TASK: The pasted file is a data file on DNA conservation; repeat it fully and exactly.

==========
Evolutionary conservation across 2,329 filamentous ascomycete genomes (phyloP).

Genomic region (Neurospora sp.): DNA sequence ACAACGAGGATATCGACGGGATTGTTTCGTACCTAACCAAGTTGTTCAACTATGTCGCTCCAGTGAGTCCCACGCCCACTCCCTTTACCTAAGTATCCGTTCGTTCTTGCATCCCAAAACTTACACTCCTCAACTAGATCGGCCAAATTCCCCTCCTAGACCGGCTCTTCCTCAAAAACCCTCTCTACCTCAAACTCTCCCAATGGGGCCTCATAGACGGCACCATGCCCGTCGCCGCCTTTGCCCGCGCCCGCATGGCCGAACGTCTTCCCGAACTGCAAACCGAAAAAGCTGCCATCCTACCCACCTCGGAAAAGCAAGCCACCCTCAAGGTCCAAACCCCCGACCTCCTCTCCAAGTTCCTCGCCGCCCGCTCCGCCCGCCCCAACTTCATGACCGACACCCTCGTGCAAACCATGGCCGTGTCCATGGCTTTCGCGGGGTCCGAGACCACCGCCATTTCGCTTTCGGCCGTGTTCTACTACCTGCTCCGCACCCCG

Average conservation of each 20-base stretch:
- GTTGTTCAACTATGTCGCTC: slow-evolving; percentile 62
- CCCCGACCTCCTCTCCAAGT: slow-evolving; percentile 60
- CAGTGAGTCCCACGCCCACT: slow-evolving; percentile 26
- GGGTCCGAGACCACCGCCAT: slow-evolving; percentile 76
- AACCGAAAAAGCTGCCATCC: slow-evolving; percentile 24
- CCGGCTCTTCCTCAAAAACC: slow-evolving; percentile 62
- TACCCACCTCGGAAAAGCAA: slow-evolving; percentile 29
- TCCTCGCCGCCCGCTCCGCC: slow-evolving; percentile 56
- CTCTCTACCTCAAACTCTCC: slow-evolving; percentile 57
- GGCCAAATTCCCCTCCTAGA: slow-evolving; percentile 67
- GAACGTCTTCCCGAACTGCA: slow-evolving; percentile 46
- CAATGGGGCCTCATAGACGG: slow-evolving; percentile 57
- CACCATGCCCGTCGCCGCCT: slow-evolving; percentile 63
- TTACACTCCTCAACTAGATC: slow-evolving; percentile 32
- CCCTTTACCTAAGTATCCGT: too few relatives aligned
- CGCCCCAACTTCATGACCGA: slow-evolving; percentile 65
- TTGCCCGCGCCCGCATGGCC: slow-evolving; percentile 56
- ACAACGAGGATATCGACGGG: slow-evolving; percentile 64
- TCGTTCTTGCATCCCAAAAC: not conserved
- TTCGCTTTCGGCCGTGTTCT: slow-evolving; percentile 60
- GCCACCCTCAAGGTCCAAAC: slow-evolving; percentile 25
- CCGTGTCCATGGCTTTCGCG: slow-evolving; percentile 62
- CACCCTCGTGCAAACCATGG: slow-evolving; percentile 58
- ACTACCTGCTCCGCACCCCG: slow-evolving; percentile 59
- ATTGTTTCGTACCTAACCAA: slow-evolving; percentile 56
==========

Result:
Evolutionary conservation across 2,329 filamentous ascomycete genomes (phyloP).

Genomic region (Neurospora sp.): DNA sequence ACAACGAGGATATCGACGGGATTGTTTCGTACCTAACCAAGTTGTTCAACTATGTCGCTCCAGTGAGTCCCACGCCCACTCCCTTTACCTAAGTATCCGTTCGTTCTTGCATCCCAAAACTTACACTCCTCAACTAGATCGGCCAAATTCCCCTCCTAGACCGGCTCTTCCTCAAAAACCCTCTCTACCTCAAACTCTCCCAATGGGGCCTCATAGACGGCACCATGCCCGTCGCCGCCTTTGCCCGCGCCCGCATGGCCGAACGTCTTCCCGAACTGCAAACCGAAAAAGCTGCCATCCTACCCACCTCGGAAAAGCAAGCCACCCTCAAGGTCCAAACCCCCGACCTCCTCTCCAAGTTCCTCGCCGCCCGCTCCGCCCGCCCCAACTTCATGACCGACACCCTCGTGCAAACCATGGCCGTGTCCATGGCTTTCGCGGGGTCCGAGACCACCGCCATTTCGCTTTCGGCCGTGTTCTACTACCTGCTCCGCACCCCG

Average conservation of each 20-base stretch:
- GTTGTTCAACTATGTCGCTC: slow-evolving; percentile 62
- CCCCGACCTCCTCTCCAAGT: slow-evolving; percentile 60
- CAGTGAGTCCCACGCCCACT: slow-evolving; percentile 26
- GGGTCCGAGACCACCGCCAT: slow-evolving; percentile 76
- AACCGAAAAAGCTGCCATCC: slow-evolving; percentile 24
- CCGGCTCTTCCTCAAAAACC: slow-evolving; percentile 62
- TACCCACCTCGGAAAAGCAA: slow-evolving; percentile 29
- TCCTCGCCGCCCGCTCCGCC: slow-evolving; percentile 56
- CTCTCTACCTCAAACTCTCC: slow-evolving; percentile 57
- GGCCAAATTCCCCTCCTAGA: slow-evolving; percentile 67
- GAACGTCTTCCCGAACTGCA: slow-evolving; percentile 46
- CAATGGGGCCTCATAGACGG: slow-evolving; percentile 57
- CACCATGCCCGTCGCCGCCT: slow-evolving; percentile 63
- TTACACTCCTCAACTAGATC: slow-evolving; percentile 32
- CCCTTTACCTAAGTATCCGT: too few relatives aligned
- CGCCCCAACTTCATGACCGA: slow-evolving; percentile 65
- TTGCCCGCGCCCGCATGGCC: slow-evolving; percentile 56
- ACAACGAGGATATCGACGGG: slow-evolving; percentile 64
- TCGTTCTTGCATCCCAAAAC: not conserved
- TTCGCTTTCGGCCGTGTTCT: slow-evolving; percentile 60
- GCCACCCTCAAGGTCCAAAC: slow-evolving; percentile 25
- CCGTGTCCATGGCTTTCGCG: slow-evolving; percentile 62
- CACCCTCGTGCAAACCATGG: slow-evolving; percentile 58
- ACTACCTGCTCCGCACCCCG: slow-evolving; percentile 59
- ATTGTTTCGTACCTAACCAA: slow-evolving; percentile 56